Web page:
We departed Mawson at 0800 sharp and traveled via GWAMM to the plateau. It was very overcast and remained that way all day. The summer melt has re-frozen and conditions were good through to way-point F21. Close to F21 we veered off the cane line to view a freeze dried seal lying out in the open. It was perfectly preserved and still had all its whiskers. Whether it got lost in a blizzard and crawled the forty kilometers here from the coast or it was dog food that either fell off the back of a trailer/sled or a food cache for the dogs is a mystery as there were no bullet holes obvious but there was damage to its front flippers.
From way-point F21 to Hordern Gap was slow going on sastrugi. We arrived at Hordern Gap at 1115. From Hordern Gap to way-point TWT01 was mainly on blue ice. There were numerous drums two to three hundred metres to the north of the route. From way-point TWT01 onwards the route was mainly on snow/stastrugi and average speed was approximately 10km/hr and surface definition was fair/poor.
Some large crevasses were sighted west of the route, between way-points TWT05 and TWT06. Old canes and the occasional drum were also seen. From way-point TWT07 onwards the route was predominantly on blue ice. We arrived at way-point TWT12 (blue ice) at 1430 in the afternoon tired after the slow bumpy noisy ride. Travel time from Mawson was 6hrs 30.
We then spent time looking around the area adjacent to way-point TWT12, looking for the flattest 4km strip of blue ice we could find which was not all that easy from the ground, in less than ideal visibility, with fair/poor surface definition. Having found what we considered to be the best site we marked the end and mid-points with canes.
Camp was made on snow on the north western end of Mount Twintop, just above a small melt lake. After the evening meal we all went for a walk. While all the others climbed the peaks of Mount Twintop, I went for a walk up the western wind scour where I found a pair of very old crampons half buried in the blue ice. The wind scour didn’t go too far and when I came back out I followed the rest of the guys in climbing the peaks of Mount Twintop. Along the way we discovered an old food cache of butter and biscuits hidden under a large boulder near an old camp site. It was an easy climb and we all met at the highest summit at 1480 meters where a two drum trig point had collapsed. The drums had the names of many old expeditioners scratched into them and I immediately recognised the name of my old friend I used to work with in Papua New Guinea back in the eighties who was here in 1976. If you are reading this John Tibits please send me an email as I would love to catch up. At the base of the drum was a jar with a piece of paper with names of dozens of people who had climbed this peak dating back to the early seventies.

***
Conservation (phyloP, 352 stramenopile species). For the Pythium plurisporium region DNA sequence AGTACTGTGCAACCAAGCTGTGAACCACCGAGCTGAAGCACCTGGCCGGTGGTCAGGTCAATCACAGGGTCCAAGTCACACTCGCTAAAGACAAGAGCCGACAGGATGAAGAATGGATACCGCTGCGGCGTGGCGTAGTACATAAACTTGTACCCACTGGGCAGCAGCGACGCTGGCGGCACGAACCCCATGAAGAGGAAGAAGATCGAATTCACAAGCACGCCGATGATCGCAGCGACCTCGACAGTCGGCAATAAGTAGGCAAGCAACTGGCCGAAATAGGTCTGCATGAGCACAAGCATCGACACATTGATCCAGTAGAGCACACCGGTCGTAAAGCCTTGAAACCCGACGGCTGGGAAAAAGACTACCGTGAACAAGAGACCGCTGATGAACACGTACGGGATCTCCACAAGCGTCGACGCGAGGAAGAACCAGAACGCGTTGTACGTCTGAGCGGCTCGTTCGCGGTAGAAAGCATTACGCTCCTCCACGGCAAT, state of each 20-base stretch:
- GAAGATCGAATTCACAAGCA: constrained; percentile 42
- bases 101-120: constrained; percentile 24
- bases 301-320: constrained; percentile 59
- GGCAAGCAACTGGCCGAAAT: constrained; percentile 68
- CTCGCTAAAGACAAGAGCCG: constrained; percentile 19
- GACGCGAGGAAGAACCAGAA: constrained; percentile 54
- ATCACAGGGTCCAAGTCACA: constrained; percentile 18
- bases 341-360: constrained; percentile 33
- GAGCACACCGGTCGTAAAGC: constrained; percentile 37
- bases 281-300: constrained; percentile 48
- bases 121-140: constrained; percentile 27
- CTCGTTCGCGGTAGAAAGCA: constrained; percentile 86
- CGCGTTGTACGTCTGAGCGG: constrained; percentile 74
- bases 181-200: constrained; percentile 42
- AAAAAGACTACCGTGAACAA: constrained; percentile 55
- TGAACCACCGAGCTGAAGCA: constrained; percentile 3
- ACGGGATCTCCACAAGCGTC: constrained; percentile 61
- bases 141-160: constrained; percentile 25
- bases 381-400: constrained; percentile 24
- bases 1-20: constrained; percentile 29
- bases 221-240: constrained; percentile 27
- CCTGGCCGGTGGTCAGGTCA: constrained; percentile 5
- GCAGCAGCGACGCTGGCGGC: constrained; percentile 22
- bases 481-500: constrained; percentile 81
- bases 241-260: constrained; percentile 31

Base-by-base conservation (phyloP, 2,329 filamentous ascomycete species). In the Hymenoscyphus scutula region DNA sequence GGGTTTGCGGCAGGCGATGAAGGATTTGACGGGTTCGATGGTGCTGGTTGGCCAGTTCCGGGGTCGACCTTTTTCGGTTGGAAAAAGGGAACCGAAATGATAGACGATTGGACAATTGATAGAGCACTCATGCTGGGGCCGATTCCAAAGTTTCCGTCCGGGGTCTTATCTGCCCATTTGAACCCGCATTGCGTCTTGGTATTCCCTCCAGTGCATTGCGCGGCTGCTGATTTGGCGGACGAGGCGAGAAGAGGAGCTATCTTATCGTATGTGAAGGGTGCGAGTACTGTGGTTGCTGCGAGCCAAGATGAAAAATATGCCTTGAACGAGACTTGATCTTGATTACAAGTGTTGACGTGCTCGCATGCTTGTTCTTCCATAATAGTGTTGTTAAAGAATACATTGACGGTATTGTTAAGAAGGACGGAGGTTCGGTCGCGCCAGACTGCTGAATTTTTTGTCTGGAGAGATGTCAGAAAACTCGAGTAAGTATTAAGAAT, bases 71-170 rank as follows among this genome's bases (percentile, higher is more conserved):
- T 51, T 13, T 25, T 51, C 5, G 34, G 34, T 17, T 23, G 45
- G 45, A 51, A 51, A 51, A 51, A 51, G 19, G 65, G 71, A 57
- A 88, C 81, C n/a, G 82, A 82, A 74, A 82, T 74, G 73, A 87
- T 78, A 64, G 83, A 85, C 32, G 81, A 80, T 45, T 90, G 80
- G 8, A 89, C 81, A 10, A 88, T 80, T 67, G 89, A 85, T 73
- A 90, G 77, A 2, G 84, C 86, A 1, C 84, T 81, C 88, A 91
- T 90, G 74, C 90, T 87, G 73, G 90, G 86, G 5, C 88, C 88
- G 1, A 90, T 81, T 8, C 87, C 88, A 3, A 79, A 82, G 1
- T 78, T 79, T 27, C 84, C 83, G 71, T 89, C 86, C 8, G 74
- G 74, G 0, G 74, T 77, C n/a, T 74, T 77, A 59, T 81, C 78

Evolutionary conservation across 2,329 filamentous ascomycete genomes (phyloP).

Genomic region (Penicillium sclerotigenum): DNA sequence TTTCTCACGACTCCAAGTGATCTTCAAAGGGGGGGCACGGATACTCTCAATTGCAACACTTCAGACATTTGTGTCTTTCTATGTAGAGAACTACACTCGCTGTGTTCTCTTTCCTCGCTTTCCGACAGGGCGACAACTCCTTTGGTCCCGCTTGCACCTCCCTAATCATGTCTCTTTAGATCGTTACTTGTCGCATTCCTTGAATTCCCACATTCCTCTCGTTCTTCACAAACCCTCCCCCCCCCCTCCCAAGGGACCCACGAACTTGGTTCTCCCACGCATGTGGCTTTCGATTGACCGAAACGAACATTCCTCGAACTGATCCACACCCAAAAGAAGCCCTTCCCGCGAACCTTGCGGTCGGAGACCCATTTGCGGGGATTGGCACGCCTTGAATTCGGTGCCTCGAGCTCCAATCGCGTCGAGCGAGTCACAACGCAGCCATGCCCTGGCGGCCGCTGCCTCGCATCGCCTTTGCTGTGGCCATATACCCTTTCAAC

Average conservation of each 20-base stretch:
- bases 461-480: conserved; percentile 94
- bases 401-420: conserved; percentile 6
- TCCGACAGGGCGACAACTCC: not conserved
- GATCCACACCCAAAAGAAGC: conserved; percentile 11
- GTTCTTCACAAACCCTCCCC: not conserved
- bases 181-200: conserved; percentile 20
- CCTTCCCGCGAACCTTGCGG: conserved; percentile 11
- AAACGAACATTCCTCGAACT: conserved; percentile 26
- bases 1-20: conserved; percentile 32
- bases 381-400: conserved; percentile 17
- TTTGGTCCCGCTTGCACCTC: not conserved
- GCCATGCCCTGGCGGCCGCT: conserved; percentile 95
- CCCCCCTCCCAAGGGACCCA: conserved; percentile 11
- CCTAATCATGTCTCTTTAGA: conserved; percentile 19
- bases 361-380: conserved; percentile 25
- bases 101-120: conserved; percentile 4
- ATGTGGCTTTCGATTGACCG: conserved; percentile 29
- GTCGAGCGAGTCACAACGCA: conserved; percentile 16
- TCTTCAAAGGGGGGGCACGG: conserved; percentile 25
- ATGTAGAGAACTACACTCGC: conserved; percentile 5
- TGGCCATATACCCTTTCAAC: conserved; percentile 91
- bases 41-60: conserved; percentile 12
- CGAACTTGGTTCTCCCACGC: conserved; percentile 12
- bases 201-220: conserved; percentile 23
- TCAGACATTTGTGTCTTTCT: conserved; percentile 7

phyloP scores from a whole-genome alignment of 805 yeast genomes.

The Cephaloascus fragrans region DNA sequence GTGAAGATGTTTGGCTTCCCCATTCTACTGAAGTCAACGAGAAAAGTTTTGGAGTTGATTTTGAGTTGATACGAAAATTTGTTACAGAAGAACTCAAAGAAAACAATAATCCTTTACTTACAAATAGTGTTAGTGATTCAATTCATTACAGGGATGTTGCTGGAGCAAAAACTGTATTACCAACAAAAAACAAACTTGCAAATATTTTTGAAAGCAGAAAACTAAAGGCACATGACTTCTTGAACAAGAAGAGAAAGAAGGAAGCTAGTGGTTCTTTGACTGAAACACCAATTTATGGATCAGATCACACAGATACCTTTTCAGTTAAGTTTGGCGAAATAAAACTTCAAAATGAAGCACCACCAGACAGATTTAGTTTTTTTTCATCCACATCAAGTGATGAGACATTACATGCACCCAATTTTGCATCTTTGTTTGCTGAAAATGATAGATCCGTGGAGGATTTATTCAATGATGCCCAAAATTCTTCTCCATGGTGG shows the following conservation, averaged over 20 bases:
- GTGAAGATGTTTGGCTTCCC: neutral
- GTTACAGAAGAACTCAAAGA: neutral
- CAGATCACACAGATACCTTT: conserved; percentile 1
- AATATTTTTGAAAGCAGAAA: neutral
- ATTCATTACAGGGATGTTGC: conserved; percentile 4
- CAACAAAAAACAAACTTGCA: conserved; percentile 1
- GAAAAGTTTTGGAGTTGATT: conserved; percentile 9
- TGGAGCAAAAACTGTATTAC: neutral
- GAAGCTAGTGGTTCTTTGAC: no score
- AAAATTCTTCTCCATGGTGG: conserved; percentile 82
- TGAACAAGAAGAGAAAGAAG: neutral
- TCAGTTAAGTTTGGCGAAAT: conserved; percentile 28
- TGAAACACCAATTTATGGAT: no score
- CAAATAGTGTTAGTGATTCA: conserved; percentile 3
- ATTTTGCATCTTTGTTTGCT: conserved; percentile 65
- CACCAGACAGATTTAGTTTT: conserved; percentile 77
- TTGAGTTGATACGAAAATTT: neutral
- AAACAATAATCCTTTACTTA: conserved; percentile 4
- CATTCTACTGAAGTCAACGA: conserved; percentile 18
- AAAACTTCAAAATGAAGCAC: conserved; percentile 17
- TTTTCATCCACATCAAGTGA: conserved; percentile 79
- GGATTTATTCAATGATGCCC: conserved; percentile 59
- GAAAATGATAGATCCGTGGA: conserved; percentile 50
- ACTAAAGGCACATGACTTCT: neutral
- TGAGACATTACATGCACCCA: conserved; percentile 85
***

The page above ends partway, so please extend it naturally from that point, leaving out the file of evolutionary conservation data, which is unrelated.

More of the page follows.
It was cold out here at this altitude and my face and hair was all covered in ice. Mount Twintop is basically the last land form on the edge of the vast polar plateau that stretches all the way to the South Pole. By the time we got back to our camp I was buggered. There was a really nice sunset taking place and after taking a few photos I crawled into my tent and snuggled up into my fart sack for the night. During the night I had to sleep with both my pee bottle and water bottle to stop them freezing solid and I was worried about getting then mixed up in the dark. I had needn’t bothered as when I got up at three am for a pee it was still daylight outside. This was quite a complex operation inside the tiny tent and my head kept hitting the roof of the tent dislodging all the hoarfrost and raining down onto me and my bedding. I slept well although a little cold as I decided only to use one sleeping bag and it got down to minus12c with a strong 20 knot wind blowing all night causing the tent to flap around. I woke regularly and there was ice all over my beard and the hoarfrost kept raining down all night every time I would move.